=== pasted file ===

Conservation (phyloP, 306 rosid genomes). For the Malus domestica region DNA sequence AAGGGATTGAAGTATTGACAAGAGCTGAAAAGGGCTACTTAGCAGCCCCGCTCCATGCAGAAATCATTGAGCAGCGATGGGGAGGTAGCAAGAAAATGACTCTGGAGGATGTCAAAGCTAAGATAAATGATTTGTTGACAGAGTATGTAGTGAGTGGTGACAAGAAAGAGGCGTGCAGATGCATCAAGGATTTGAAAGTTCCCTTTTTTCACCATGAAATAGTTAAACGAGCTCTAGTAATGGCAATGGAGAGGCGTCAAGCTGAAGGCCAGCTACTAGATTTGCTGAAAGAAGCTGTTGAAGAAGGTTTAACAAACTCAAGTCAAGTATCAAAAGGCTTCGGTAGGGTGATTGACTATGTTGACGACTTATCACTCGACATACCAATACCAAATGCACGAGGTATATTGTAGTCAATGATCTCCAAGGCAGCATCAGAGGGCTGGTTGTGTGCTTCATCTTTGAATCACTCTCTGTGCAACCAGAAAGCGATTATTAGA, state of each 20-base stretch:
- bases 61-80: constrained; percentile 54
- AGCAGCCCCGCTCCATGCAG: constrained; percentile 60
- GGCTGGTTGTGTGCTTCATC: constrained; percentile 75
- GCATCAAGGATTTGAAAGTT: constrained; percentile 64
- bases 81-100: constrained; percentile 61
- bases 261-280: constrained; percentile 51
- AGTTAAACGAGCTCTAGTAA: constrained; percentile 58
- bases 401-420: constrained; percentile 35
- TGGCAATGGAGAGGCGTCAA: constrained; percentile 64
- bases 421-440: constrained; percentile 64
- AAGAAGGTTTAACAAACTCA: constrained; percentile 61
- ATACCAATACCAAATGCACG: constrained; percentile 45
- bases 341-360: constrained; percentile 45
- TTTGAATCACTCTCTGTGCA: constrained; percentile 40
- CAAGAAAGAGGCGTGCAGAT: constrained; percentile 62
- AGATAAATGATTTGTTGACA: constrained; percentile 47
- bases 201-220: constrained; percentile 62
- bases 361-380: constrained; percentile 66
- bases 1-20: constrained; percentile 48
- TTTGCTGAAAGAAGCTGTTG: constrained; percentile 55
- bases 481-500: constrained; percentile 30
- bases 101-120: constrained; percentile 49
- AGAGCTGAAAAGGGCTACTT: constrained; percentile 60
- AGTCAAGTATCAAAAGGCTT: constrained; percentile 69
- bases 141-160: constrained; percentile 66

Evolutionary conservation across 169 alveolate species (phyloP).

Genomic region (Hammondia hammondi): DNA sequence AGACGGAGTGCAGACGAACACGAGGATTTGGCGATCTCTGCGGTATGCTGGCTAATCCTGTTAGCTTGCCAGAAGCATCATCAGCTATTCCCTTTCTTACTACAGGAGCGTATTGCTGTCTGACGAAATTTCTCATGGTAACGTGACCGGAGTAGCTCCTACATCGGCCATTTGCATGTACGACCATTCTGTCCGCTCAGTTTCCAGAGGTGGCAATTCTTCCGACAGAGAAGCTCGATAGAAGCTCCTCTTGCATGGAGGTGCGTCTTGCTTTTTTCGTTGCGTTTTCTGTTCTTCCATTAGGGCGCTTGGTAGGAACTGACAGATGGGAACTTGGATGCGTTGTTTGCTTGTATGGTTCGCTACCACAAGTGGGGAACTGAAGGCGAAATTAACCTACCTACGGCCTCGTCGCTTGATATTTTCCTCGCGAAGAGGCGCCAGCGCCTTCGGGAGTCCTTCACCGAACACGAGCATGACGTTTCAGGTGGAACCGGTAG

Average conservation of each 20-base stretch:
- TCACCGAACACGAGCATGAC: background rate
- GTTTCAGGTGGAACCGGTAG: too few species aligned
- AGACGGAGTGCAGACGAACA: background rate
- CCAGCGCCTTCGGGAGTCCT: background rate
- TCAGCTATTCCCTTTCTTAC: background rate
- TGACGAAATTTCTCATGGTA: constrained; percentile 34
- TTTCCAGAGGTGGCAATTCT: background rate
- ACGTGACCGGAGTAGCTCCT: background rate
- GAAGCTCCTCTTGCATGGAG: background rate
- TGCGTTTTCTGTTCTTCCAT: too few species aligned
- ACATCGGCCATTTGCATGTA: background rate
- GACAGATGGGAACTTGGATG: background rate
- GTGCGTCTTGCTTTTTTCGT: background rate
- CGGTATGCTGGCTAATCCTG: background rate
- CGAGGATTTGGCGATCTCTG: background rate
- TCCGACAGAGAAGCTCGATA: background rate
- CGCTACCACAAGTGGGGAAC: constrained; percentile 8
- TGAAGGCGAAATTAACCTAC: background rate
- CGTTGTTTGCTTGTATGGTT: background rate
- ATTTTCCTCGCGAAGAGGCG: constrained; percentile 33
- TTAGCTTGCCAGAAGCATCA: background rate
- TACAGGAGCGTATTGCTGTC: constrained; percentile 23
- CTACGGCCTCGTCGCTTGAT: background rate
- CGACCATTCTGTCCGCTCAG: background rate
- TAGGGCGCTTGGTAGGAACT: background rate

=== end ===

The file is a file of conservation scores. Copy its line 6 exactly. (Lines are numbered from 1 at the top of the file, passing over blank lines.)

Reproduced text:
- bases 81-100: constrained; percentile 61